Is the era of uncomfortable train seats coming to an end?

Posted: 15 May 2023 | | 5 comments

Ian Yeowart, Managing Director of Grand Union Trains, considers that a good-looking train seat is not necessarily a comfortable seat, and explains how the new operator will ensure the ambience and comfort of its train interiors is a major priority in what they hope will be an outstanding interior layout for passengers.

Standard Class interior Grand Union concept.

Standard Class interior Grand Union concept.

The apparent downgrading of train comfort and interior design has been a source of some heated discussion from colleagues both within and outside the railway industry. Seating often ranks several measurable points behind overall passenger satisfaction during rail surveys.

There have been several studies into the science of train seating and comfort, but at the risk of upsetting various consultancy colleagues, is it really scientific? Can it be measured by numbers, or should it be more measured by what is currently regarded as unfashionable common sense? The beauty is in the eye of the beholder, as well as the person who pays the bill. However, a good‑looking seat is not necessarily a comfortable seat!

Thinking of the passenger

As rail patronage has recovered following the impact of COVID-19, it appears the need to cram ever more seats into train carriages has been the driver of change rather than the comfort of those seats. This also brings with it the added problem of providing sufficient luggage space. On a passenger railway, particularly an intercity one, the comfort of the passenger and adequate luggage provision should be top of the necessary list of requirements (safety is a given), not how many seats can be squeezed into a particular space. Guaranteed to give some of my more ‘fiscally minded’ colleagues a fit of the vapours, comfort and space was our starting point, not the number of seats we could fit into a given space.

First Class interior Grand Union concept (Business)

First Class interior Grand Union concept (Business). Credit: Acknowledgment to Atlantic Design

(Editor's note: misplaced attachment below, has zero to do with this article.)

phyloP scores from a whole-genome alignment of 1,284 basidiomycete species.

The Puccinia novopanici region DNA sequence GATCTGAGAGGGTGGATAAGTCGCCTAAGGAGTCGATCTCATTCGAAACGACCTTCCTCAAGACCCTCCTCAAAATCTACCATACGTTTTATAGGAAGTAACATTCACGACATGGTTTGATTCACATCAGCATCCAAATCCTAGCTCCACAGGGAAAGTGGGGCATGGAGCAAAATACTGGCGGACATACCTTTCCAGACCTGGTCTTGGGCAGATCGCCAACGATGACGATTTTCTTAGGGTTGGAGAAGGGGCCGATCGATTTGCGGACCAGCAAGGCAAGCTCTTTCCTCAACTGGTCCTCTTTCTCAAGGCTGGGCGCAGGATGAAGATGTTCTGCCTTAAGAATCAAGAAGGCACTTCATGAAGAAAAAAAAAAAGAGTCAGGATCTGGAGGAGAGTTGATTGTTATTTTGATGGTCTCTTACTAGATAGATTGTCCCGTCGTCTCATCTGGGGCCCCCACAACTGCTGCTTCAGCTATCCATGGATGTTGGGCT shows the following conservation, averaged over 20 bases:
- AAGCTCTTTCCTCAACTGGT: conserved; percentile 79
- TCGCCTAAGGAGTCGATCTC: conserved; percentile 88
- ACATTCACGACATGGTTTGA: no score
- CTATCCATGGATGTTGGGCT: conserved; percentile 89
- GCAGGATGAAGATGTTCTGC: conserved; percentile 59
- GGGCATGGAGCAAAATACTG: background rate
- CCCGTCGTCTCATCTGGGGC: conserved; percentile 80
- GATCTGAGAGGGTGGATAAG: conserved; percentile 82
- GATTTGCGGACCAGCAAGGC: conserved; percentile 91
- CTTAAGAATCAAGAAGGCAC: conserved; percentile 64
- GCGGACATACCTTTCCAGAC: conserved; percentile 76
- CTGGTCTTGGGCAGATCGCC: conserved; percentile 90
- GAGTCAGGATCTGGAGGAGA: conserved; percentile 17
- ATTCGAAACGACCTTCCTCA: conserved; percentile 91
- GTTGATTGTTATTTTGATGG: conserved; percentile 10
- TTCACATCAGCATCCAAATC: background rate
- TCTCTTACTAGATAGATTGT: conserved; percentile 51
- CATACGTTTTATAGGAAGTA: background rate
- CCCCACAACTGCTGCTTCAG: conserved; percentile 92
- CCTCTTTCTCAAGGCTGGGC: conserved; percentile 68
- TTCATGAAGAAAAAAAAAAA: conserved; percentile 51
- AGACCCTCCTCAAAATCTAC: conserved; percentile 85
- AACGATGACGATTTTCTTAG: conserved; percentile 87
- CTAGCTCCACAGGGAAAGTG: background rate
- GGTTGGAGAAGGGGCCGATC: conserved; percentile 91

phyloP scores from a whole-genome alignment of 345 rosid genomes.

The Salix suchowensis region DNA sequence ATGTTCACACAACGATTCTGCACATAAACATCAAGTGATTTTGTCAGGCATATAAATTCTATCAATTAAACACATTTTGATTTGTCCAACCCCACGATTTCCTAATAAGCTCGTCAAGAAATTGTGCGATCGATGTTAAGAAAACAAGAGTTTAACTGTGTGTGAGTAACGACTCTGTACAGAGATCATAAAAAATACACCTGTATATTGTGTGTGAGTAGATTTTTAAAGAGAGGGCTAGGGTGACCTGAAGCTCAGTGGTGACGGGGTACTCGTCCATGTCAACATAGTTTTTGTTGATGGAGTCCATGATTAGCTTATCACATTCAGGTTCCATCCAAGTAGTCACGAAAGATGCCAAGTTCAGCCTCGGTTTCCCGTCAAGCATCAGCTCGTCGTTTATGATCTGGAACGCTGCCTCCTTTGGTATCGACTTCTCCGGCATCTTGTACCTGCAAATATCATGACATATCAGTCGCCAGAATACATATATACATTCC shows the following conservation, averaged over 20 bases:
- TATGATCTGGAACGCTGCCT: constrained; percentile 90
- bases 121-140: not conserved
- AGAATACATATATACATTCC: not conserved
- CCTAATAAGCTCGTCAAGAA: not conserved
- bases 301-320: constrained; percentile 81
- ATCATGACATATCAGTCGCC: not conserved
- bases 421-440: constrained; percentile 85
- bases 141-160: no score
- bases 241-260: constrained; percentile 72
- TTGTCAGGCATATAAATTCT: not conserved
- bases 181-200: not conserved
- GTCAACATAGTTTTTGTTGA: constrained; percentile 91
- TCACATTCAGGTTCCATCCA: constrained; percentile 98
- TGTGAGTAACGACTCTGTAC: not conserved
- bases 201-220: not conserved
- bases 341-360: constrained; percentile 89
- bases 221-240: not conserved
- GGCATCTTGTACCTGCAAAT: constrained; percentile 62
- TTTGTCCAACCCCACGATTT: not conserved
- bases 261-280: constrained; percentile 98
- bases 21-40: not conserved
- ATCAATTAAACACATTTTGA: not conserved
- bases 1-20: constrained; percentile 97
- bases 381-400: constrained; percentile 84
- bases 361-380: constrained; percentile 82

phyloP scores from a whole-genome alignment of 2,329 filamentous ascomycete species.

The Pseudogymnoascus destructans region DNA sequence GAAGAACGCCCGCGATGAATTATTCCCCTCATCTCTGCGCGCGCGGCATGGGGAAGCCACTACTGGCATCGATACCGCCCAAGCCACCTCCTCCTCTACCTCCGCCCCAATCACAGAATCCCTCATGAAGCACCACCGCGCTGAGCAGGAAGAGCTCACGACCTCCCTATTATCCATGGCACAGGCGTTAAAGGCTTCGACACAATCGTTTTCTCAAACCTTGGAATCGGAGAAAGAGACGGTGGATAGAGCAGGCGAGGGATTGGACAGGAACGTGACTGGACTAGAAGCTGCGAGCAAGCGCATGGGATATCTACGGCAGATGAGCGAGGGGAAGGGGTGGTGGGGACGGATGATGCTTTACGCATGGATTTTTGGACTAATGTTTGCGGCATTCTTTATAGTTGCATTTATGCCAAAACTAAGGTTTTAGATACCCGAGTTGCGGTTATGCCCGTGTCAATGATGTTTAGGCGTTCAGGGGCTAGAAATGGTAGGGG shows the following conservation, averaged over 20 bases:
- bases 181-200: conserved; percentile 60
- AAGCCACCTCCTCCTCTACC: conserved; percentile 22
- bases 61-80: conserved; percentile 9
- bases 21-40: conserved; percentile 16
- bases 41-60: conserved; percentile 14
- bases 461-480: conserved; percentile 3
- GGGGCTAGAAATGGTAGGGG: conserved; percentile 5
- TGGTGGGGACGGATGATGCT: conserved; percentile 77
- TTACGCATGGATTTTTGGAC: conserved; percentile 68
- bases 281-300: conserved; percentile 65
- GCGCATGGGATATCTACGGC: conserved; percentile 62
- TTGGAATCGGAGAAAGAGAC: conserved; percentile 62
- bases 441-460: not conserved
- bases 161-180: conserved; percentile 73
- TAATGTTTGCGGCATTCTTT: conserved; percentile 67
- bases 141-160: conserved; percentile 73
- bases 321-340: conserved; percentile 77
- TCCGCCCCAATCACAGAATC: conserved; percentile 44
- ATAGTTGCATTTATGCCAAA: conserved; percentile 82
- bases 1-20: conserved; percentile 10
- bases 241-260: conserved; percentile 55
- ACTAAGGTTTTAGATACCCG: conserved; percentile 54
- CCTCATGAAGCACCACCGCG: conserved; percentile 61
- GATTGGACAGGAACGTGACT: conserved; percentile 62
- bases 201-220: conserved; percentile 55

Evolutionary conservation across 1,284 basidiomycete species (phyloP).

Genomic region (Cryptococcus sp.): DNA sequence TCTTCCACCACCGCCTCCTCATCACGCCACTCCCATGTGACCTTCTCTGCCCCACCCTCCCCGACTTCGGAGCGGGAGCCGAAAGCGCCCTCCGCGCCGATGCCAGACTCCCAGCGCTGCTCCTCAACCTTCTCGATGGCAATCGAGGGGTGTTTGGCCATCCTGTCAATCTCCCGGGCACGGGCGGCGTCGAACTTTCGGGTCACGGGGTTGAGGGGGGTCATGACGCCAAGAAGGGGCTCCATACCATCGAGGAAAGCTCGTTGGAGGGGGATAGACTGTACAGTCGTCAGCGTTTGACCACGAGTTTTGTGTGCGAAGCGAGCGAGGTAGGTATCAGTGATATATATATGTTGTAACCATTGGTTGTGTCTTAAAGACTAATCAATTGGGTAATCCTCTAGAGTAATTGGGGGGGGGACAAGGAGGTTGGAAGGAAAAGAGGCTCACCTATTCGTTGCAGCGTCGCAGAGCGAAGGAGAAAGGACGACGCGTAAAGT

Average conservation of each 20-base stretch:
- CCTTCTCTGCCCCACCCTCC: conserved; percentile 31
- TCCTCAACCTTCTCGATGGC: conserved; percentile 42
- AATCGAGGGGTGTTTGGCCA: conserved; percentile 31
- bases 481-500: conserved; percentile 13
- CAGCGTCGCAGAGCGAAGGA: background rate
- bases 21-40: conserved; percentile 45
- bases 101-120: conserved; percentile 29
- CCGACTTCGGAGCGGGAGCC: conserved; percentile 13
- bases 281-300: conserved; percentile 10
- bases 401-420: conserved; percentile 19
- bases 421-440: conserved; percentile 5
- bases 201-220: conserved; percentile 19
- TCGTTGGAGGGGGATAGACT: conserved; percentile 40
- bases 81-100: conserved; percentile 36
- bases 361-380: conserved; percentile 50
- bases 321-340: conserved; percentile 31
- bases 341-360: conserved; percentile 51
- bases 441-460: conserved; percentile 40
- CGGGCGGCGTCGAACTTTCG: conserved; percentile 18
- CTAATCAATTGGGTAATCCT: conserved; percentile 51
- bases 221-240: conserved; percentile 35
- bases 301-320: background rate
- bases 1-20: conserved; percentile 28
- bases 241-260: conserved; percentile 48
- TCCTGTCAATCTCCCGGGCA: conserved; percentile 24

The improving quality and comfort of seats in personal transport provision – that is cars – should really have focused the minds of the public passenger transport providers to at least attempt to keep pace. Instead, with a few notable exceptions, it has gone the other way.

This need for quantity rather than quality has also seen seat profiles reduced, and as they have become thinner, they have generally become more uncomfortable. Obviously, the need to provide compliant seating in respect of fire and other standards is key, but our discussions with suppliers has indicated that they are keen to provide comfortable seats if somebody asks them to!

During the early phase of our development at Grand Union, when speaking to train manufacturers about indicative costs, one of their basic questions was how many seats we needed in a vehicle. They were pleasantly surprised when we turned the question around and asked them to tell us how many seats they thought the vehicle could accommodate. That has been our approach ever since.

We are not looking to reinvent the wheel. Having been involved in direct customer service for more years than I care to remember, I do not ever recall discussions of seat comfort having such prominence before – and this is not a pot shot at the seat manufacturers who are clearly providing the product specified. We would just like to specify something better!

grand union seats

First Class interior Grand Union concept (Leisure). Credit: Acknowledgment to Atlantic Design

Ambience and comfort of interiors is a major priority